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Sorry for the wordy post. I initially separated it into paragraphs but for some reason it did not post that way :)
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I am so sorry about your experience!! I have lingual braces and had them put on a year ago. I have had not one problem with them. I am 24 and have had a few teeth pulled through out my years so when I went in for my consult i was told I needed to get one tooth removed. I already knew that thought because i had 1 top gone on the left, and two molars on the bottom gone, so I knew one top molar was going to be removed. I had really bad over crowding and overbite (I have a youtube channel on my lingual braces currently) My teeth are unbelievably straighter now the they were before, and Im about to start the suresmile process of my braces. But I just wanted to say before I started blabbing that I think its more the choices your ortho made with your teeth and braces then the braces itself. I am sure your experience would have been much smoother and better if you had a better ortho to recommend more options. I had four teeth removed and a small little face, but my ortho still managed to widen my smile (like I wanted) and my mouth looks fuller and my teeth look little bigger to me. When I went in, after I did some research on the web on many orthos, I asked him what the best decisions he think would be, which braces, and then I told him what I would like to do. He explained EVERYTHING! How my teeth would move, what to expect, and I told him I wanted a WIDE pretty in your face smile. They are your teeth, your smile, your MONEY. They are professionals and are expected to explain and tell you everything. It doesn't matter if its good/bad or what the patient wants to hear, but they need to know. It should go your way. I honestly wish you the best and more. I waited til now to be able to get braces and its one of the best decision Iv ever made. I am sorry for this looooong letter, Iv never wrote this much to someone before on the web lol. I hope you have a wonderful day!
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I'm getting my extraction gaps reopened without surgery, you can follow my case on youtube, ccarrieb I wish you the best, so many tried to sell me on surgery, really going to a functional ortho is the best option.
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Is sounds like your problem is with the extractions... not the lingual braces. It's not really fair to blame the lingual braces for the effect extractions had on your face.

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Wow! What horror stories! To correct an overbite, I had lingual braces (metal only) on my upper teeth and conventional, metal braces on my lower teeth. The lingual braces gave me a speech impediment, so I worked with my orthodontist to time the switch to buccal (front of my teeth), ceramic braces as soon as the overbite correction advantage of lingual appliances was gone. My problem is gum recession -- something not mentioned at all in the contract. Adult orthodontic patients have their teeth forced out of their permanent position. Juvenile (typical age) patients have their teeth guided to what will be their permanent position. Adult patients must use retainers for life.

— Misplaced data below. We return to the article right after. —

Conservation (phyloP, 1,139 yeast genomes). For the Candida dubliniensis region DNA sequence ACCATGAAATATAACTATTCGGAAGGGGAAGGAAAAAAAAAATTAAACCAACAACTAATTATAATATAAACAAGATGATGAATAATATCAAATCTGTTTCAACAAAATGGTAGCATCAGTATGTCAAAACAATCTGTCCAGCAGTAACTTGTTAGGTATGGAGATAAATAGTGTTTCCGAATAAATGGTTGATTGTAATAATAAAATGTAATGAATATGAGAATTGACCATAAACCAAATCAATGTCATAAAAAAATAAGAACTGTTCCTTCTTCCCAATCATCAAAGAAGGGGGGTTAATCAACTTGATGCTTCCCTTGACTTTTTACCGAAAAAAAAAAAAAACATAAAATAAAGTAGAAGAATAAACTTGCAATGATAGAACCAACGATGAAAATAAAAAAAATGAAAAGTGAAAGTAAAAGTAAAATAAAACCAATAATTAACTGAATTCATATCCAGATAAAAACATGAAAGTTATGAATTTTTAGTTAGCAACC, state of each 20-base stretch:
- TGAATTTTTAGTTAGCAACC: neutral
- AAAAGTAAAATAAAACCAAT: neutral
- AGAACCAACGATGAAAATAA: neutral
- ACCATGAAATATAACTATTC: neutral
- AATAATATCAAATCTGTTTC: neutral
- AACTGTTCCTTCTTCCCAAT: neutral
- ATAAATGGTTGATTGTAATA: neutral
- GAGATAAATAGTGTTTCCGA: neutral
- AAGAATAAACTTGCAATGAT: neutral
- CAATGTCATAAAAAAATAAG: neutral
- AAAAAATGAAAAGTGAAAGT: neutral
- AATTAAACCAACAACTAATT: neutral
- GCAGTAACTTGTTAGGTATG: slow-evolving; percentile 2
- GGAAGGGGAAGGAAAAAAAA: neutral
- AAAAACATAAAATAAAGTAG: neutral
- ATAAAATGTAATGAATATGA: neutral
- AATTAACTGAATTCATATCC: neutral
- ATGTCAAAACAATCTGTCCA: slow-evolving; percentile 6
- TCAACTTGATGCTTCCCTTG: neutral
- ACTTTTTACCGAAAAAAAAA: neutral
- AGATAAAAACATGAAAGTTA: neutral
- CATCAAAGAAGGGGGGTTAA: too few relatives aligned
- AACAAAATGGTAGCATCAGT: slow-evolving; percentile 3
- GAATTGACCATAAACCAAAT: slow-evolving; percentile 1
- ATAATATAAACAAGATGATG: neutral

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I have had braces as a teenager and again after the lingual braces were removed. You can not even compare the pain with the traditional braces. I agree it is barbaric.
When I took it to the board my intention was only to show the doctor how serious I was. Never crossed my mind that they would do anything to punish the doctor. I din't have that ilusion that they would. However to my surprise they felt there were enough evidence to start an investigation. And they open a full investigation. It took 10 months with them asking the doctor and I for more evidences and explanations. Things got so serious that I got in the ilusion that somethng would happen afterall and he must had been losing sleep over as he asked me. How much I wanted to remove my complaint. I declined the offer. He then made an offer to give of $2.000 just for me to write a letter to the board saying that we have resolved the issues. I declined.
I then wrote a letter to the board letting them know that an offer was made to withdraw. I thougth that alone would put him in trouble. But int he end, he got no punishment. He still advertizes that he can fix your teeth in 3 to 10 months. One of the reasons I chose lingual braces is that he told me he could fix my teeth in 7 months.
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Sonia, what did the Dental Board do? Slap him on the wrist?
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To the person who had it removed after 3 days. I so wish my orthodontist had listend to me. After 15 days I said I couln't take anymore, I had regular braces on when I was a teenager and I know what the pain is like. But the pain of lingual braces were not normal. He conviced me to keep them, made it difficult to get out of the contract e.t.c. To make a long story short after about 10 months I had to have them removed and start a new treatment with the traditional braces. He had messed up with my bite and my smile. I took him to the Dental Board.